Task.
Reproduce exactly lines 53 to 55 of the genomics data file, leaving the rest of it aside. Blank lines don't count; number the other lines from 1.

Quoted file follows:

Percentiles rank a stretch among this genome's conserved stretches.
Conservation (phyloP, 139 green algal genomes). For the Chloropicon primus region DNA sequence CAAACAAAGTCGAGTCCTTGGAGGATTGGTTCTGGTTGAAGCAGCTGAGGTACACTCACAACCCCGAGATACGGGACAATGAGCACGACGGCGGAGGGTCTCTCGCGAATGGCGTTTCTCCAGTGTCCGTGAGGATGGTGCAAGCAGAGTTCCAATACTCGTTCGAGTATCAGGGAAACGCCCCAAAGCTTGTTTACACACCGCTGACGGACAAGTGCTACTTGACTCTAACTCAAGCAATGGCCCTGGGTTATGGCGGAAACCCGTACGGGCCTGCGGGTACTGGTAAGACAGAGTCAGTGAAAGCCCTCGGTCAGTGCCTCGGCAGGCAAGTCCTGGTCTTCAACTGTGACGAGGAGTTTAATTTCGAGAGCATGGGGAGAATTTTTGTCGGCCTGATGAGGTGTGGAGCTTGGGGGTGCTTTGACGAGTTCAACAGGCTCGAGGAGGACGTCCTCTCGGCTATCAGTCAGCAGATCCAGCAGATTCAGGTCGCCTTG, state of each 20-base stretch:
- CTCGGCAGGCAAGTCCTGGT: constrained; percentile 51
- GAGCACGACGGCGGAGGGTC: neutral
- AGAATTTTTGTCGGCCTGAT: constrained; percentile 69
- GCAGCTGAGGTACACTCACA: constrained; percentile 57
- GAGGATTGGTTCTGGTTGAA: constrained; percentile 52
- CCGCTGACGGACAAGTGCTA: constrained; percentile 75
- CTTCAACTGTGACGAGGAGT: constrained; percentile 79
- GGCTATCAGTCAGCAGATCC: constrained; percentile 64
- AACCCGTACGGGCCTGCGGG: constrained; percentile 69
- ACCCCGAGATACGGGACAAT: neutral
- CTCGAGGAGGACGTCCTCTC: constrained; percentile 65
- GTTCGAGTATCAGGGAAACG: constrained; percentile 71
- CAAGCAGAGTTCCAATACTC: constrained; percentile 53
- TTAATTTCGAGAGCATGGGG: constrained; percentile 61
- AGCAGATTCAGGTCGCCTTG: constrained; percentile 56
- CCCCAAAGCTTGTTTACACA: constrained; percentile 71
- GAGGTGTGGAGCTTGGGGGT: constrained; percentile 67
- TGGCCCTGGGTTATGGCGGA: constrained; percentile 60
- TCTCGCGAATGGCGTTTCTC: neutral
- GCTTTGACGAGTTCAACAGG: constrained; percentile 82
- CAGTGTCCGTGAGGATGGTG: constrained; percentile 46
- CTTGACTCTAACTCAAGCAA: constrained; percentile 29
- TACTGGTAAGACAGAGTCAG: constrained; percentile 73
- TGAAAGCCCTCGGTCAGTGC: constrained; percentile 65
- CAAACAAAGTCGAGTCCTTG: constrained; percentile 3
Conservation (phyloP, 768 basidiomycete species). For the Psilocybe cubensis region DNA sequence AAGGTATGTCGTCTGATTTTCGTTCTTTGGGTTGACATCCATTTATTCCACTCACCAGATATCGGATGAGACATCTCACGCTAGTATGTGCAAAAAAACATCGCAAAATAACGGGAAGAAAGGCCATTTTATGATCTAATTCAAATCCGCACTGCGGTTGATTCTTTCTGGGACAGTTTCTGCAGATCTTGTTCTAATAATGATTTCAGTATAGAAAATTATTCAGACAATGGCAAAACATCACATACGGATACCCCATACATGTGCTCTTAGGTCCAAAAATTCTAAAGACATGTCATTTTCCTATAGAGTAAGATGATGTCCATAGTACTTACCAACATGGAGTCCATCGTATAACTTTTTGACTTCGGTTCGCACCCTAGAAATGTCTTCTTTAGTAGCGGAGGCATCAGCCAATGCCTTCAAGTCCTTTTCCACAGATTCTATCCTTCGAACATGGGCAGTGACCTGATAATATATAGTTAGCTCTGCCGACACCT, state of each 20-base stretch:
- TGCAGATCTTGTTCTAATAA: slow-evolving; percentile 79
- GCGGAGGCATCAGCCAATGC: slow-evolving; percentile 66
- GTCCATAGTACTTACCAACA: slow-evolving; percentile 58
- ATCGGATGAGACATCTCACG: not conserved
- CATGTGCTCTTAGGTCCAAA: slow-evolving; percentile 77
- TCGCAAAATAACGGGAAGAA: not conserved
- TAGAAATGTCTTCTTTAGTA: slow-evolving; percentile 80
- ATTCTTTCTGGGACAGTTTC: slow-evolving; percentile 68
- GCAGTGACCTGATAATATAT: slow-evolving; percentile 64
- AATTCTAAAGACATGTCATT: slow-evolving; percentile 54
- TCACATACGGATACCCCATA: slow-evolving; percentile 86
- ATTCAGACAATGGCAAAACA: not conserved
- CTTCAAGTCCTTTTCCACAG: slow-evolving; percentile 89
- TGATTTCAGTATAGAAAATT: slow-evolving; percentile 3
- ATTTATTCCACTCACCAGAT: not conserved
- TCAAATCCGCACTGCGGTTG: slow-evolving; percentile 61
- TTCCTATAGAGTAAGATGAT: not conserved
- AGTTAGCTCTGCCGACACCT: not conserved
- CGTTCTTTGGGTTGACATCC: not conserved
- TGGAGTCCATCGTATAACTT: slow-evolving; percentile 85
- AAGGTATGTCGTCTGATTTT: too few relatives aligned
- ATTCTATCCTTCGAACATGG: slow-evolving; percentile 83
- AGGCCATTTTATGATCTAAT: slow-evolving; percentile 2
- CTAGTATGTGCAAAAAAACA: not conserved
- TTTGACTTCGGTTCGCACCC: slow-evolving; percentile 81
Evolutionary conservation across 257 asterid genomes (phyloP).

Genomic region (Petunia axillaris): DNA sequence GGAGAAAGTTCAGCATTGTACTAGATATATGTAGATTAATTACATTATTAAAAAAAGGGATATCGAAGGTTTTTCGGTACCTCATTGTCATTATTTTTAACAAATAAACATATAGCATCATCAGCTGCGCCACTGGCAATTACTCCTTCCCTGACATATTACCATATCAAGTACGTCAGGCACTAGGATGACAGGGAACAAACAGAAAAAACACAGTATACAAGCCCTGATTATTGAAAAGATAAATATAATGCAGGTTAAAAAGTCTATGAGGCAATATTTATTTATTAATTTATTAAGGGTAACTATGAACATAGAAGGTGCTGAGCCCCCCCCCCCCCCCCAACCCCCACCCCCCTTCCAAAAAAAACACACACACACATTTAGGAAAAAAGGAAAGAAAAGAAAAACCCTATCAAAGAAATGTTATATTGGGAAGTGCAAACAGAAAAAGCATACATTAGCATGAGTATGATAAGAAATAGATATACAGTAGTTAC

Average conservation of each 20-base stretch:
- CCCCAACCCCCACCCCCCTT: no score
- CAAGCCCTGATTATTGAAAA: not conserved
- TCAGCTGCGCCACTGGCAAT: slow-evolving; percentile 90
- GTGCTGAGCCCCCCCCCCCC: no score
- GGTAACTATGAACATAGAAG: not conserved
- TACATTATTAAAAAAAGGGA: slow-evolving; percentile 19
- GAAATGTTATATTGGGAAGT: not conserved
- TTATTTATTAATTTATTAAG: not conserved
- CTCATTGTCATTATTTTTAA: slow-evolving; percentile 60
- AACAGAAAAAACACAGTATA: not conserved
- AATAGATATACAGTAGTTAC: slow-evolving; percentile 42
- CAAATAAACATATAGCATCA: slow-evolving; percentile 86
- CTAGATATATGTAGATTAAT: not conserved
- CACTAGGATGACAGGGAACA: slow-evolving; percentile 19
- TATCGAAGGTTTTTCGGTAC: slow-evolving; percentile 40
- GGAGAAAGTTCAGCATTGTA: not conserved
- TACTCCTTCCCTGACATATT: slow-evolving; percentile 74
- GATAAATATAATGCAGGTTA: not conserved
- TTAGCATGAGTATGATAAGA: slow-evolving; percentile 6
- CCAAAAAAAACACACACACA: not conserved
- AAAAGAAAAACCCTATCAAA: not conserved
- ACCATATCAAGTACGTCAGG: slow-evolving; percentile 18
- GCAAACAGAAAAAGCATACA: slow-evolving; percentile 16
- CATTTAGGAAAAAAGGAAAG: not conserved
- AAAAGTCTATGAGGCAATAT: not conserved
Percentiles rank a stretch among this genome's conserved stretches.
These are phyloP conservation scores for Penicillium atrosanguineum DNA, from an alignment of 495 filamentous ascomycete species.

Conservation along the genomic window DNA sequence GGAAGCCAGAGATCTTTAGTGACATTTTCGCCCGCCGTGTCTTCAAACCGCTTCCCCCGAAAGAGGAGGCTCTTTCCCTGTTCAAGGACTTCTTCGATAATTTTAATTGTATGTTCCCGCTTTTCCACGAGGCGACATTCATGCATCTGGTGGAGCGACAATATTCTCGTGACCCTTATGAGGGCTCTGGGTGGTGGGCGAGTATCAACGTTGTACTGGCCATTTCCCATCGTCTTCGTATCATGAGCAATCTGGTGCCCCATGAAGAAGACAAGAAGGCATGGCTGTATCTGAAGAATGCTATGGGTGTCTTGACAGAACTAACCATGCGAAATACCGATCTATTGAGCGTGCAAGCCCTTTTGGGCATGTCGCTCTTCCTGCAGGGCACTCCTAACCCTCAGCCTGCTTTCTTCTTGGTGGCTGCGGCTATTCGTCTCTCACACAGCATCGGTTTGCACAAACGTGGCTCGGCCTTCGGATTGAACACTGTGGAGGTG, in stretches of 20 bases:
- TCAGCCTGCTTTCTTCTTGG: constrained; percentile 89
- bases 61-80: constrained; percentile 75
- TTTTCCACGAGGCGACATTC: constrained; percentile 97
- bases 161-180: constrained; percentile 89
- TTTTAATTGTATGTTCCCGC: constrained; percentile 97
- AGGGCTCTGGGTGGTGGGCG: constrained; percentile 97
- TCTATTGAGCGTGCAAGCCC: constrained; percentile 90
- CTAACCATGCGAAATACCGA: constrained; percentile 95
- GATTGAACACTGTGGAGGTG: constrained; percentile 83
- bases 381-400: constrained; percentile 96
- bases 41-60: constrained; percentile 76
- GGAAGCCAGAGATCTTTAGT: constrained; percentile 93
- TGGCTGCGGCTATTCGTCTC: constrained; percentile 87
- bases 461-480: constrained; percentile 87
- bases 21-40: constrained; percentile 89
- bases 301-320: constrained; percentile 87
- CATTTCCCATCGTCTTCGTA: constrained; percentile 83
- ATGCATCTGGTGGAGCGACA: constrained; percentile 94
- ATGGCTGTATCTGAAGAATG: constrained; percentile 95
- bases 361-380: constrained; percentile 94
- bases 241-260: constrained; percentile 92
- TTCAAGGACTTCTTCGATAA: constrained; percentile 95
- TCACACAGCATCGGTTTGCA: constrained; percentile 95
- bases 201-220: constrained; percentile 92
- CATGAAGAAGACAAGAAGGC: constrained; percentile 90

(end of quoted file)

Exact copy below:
- TTTGACTTCGGTTCGCACCC: slow-evolving; percentile 81
Evolutionary conservation across 257 asterid genomes (phyloP).

Genomic region (Petunia axillaris): DNA sequence GGAGAAAGTTCAGCATTGTACTAGATATATGTAGATTAATTACATTATTAAAAAAAGGGATATCGAAGGTTTTTCGGTACCTCATTGTCATTATTTTTAACAAATAAACATATAGCATCATCAGCTGCGCCACTGGCAATTACTCCTTCCCTGACATATTACCATATCAAGTACGTCAGGCACTAGGATGACAGGGAACAAACAGAAAAAACACAGTATACAAGCCCTGATTATTGAAAAGATAAATATAATGCAGGTTAAAAAGTCTATGAGGCAATATTTATTTATTAATTTATTAAGGGTAACTATGAACATAGAAGGTGCTGAGCCCCCCCCCCCCCCCCAACCCCCACCCCCCTTCCAAAAAAAACACACACACACATTTAGGAAAAAAGGAAAGAAAAGAAAAACCCTATCAAAGAAATGTTATATTGGGAAGTGCAAACAGAAAAAGCATACATTAGCATGAGTATGATAAGAAATAGATATACAGTAGTTAC